Eating local has never been easier. Folks want to know that whatever’s on their plate either grazed or grew nearby, and chefs, purveyors, and supermarkets are responding to the locavore call with everything from strawberries to steak.
But what about how you’re washing it down? Drinking local can be a challenge: unless you only crave craft beer, chances are that your sophisticated palate requires a little shipping and handling. There’s amazing hooch made all over the world for which there is simply no regional facsimile — the Merrimack Valley is never gonna be the Loire — but there are a few local distillers looking to change that.
Bully Boy Distillers in Roxbury is one of them, doing their best to make drinking local synonymous with drinking well, and the release of their new Amaro brings us all a little closer to that dream. “Amaro,” Italian for “bitter”, is a broad category of bittersweet herbal aperitifs great for sipping before a meal, mixing into a cocktail or settling your stomach after dessert. It’s so ubiquitous you might not even know you’re a fan, but if you’ve ever refreshed yourself with an Aperol Spritz or a Negroni before your meal, then you’re familiar with the concept. (If you don’t know the idea behind an aperitif, stop reading now and go order a Negroni.)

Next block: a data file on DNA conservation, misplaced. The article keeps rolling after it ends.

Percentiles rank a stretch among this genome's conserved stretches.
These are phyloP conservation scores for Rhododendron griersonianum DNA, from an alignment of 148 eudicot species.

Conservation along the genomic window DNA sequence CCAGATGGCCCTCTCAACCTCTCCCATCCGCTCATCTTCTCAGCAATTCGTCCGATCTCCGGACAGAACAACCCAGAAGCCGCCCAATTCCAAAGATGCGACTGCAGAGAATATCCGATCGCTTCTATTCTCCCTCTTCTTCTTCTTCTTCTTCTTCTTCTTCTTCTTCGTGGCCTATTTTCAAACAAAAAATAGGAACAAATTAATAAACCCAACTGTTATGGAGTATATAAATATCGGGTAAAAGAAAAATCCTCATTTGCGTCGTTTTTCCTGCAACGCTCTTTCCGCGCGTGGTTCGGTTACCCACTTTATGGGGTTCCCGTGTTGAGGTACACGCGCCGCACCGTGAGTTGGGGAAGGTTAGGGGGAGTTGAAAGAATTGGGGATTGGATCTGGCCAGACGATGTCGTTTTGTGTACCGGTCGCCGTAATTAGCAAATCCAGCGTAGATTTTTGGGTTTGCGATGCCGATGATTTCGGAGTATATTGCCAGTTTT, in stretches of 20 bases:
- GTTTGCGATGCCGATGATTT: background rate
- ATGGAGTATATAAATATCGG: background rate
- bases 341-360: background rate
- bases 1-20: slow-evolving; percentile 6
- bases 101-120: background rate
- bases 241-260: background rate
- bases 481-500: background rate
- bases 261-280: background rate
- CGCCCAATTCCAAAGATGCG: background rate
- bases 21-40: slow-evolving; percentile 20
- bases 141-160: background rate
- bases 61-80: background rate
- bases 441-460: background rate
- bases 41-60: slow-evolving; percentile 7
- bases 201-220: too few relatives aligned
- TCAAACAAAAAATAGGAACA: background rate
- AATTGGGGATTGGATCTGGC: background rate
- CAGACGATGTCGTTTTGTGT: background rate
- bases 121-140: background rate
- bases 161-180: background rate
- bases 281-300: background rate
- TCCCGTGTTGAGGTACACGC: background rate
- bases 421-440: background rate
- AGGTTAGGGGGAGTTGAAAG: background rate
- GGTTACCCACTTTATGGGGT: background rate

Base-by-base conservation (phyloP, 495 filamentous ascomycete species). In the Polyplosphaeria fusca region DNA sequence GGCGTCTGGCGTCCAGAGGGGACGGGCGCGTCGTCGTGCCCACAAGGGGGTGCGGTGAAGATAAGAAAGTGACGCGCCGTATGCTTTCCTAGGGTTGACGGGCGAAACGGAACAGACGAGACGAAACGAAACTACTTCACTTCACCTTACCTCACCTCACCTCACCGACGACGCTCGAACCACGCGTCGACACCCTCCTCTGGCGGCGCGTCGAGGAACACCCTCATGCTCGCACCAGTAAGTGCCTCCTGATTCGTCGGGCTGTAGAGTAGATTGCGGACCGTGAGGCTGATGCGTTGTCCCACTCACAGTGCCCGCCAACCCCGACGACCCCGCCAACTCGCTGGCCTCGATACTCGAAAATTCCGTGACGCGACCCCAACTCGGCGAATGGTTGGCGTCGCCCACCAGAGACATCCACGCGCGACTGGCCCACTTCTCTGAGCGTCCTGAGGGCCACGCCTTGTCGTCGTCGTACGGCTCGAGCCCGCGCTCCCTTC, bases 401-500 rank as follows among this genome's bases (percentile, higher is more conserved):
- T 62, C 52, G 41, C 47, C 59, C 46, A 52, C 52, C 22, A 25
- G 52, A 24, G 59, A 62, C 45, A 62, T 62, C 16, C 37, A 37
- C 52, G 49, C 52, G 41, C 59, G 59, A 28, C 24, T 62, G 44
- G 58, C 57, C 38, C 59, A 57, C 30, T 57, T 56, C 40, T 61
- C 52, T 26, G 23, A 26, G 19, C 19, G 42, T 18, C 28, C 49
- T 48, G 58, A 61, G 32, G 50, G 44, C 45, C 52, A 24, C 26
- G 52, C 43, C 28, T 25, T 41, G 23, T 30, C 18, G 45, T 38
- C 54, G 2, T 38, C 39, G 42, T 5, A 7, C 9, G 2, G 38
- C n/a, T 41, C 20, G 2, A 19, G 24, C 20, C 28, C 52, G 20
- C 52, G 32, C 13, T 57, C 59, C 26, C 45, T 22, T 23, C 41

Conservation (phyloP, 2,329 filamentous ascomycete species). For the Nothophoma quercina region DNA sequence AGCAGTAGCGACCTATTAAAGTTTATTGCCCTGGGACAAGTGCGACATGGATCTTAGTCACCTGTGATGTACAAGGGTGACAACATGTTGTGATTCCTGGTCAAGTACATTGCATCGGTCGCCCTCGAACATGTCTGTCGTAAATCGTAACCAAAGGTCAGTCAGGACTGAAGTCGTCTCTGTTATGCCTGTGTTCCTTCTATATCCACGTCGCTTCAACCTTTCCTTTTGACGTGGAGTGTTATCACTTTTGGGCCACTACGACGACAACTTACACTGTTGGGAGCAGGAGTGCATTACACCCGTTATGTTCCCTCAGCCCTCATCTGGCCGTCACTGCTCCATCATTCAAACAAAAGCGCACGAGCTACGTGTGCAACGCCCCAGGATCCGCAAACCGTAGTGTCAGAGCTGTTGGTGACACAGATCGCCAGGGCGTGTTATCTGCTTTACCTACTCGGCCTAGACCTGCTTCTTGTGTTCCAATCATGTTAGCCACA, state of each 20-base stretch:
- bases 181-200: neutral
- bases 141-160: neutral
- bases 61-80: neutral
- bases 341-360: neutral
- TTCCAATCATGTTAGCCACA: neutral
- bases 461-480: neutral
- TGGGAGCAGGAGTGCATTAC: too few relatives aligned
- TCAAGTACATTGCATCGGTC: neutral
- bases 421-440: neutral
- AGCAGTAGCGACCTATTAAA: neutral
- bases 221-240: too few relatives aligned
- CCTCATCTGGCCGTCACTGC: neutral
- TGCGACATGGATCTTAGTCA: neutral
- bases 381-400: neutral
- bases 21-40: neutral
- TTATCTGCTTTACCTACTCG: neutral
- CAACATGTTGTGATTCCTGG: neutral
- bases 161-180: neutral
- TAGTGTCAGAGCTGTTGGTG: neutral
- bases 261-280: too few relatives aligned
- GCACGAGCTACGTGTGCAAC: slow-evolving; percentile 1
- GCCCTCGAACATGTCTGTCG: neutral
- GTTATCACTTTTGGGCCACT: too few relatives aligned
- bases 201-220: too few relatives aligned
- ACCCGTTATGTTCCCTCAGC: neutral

The thing that makes this release so special for Boston and local drinking culture as a whole is that American amaro is basically a nonexistent category. Until now, it’s been the provenance of old Italian families with secret recipes and the big booze corporations that fund their advertising. Bully Boy, founded and run by boozehound brothers Will and Dave Willis, threw their small hat into a big ring with this Amaro, drawing inspiration from their Italian ancestors but crafting a liqueur that is distinctly American.
New England was once the rum capital of the world, so instead of a neutral spirit base, Bully Boy Amaro uses rum as a flavorful foundation to firmly plant its roots in Beantown. It also nods to the thriving local craft beer scene with the use of four American hop varietals to amp up the bitterness. And while most amari (plural of amaro: now you know Italian) rely on lemon peel and orange for a citrusy kick, Bully Boy went with grapefruit to harmonize with the hops.
To sweeten things up, they kept things natural with honey-like yarrow and sugary, earthy fig. Bully Boy Amaro is complex, with over two dozen botanicals in every batch, but also quaffable, weighing in at just 58 proof. This labor of love took the distilling team over two years to perfect: they had to wait three weeks for each round to steep every time they wanted to tweak an ingredient (don’t worry, the final product is blood-, sweat-, and tears-free), so you’d better appreciate that subtle hint of rhubarb.
Enough talking about it, it’s time to get your hands on a bottle. After a series of release parties all around town (at Pammy’s, Coppa, and Urban Grape — sorry you missed ‘em!), you’ll be able to find it in bars and liquor stores across Boston. Bring a bottle home and sip it straight, give it as a gift this holiday season or stir a more patriotic Negroni with Bully Boy Amaro instead of Campari. But if you want the full experience, go visit the luxurious Bully Boy tasting room at the distillery on Cedric Street in Roxbury, where you can taste the Amaro along with the full Bully Boy lineup in cocktails from Head Distiller Dave Willis and Bar Manager Alex Koblan.